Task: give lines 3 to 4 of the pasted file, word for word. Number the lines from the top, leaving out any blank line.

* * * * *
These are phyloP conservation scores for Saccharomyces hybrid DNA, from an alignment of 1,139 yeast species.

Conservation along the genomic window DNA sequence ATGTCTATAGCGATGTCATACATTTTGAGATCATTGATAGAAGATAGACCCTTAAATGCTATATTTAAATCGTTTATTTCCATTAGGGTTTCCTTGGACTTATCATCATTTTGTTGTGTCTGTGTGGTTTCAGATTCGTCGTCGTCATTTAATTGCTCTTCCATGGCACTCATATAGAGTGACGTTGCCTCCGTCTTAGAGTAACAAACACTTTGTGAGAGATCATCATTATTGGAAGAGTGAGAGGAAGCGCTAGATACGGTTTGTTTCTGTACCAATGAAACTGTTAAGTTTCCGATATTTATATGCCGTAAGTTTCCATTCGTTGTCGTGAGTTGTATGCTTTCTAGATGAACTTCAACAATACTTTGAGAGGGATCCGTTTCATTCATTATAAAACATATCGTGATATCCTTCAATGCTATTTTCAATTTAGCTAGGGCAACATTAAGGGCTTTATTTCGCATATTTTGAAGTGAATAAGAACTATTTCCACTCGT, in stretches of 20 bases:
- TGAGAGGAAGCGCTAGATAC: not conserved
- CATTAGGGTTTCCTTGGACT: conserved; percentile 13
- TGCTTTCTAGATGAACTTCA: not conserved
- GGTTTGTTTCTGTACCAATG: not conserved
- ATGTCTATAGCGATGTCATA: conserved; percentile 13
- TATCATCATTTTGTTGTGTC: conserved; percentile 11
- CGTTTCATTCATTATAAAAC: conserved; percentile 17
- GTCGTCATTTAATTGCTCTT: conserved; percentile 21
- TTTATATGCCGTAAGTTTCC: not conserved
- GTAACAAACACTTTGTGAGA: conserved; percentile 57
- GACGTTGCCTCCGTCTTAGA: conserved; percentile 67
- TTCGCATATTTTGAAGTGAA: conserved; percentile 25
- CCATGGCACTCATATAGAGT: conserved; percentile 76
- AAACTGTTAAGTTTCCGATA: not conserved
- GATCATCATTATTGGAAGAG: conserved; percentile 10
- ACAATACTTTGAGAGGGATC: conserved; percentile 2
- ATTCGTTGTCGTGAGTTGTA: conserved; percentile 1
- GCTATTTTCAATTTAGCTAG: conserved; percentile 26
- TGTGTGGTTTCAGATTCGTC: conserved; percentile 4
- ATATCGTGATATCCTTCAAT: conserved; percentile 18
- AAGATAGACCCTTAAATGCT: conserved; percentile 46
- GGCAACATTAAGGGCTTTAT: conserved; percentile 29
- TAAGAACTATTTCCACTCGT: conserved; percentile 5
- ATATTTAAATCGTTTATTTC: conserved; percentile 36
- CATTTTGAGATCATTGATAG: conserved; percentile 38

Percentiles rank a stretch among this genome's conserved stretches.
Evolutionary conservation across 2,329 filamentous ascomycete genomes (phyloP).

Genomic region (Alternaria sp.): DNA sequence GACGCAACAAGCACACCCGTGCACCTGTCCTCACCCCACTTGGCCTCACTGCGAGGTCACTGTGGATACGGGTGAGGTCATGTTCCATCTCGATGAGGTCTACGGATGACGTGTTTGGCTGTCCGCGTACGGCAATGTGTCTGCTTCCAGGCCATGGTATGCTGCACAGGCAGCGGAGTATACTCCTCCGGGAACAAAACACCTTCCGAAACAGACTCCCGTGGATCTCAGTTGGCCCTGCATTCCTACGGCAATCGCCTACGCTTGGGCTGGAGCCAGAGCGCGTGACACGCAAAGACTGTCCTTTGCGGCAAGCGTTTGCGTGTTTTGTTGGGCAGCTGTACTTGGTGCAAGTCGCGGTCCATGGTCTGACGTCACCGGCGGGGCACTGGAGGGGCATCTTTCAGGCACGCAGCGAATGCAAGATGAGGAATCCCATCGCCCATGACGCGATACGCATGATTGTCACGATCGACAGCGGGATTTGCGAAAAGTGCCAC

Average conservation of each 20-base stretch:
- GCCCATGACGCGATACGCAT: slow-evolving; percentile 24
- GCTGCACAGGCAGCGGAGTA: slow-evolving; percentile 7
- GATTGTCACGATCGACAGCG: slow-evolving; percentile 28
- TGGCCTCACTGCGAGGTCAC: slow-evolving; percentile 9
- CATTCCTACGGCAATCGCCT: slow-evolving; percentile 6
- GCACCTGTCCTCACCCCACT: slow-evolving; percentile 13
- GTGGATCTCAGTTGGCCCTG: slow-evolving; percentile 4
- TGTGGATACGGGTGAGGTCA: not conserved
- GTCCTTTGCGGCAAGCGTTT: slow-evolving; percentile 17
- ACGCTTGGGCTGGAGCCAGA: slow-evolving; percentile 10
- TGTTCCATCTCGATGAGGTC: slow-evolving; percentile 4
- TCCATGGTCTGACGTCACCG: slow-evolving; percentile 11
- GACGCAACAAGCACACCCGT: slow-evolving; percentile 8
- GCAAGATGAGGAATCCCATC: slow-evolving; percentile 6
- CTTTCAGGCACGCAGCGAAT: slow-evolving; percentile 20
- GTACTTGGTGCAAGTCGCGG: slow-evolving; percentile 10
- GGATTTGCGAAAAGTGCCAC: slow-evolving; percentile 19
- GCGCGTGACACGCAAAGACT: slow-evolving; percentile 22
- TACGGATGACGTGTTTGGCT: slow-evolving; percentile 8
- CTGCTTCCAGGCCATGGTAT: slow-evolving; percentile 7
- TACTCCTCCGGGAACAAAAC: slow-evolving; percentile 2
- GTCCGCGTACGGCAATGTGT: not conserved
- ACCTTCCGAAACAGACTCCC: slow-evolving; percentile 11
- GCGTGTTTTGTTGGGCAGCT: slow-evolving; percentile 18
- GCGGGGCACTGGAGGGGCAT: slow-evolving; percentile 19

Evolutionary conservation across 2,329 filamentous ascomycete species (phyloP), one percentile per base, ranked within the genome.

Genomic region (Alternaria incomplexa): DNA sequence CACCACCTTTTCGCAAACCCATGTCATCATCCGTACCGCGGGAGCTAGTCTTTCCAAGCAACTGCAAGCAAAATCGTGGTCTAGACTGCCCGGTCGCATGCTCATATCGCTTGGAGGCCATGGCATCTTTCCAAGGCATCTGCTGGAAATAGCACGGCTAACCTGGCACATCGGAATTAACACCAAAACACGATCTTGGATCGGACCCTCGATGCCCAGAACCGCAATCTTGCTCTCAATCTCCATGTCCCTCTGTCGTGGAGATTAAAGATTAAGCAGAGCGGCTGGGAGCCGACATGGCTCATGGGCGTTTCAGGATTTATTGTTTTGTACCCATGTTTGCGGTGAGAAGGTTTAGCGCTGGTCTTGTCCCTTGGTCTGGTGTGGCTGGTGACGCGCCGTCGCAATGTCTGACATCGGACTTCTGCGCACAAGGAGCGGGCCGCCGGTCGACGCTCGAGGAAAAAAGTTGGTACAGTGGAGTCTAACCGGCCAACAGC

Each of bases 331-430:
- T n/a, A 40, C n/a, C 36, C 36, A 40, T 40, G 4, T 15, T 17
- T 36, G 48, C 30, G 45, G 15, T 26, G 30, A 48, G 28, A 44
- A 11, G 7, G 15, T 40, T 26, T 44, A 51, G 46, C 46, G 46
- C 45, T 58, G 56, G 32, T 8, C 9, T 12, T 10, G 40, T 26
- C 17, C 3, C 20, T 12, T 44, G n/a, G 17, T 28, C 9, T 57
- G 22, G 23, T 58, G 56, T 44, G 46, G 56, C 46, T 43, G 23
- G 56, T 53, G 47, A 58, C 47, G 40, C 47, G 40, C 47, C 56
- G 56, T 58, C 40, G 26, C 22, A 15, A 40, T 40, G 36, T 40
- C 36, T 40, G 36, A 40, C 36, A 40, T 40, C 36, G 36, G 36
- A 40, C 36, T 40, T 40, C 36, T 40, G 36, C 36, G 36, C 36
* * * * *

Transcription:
- TGAGAGGAAGCGCTAGATAC: not conserved
- CATTAGGGTTTCCTTGGACT: conserved; percentile 13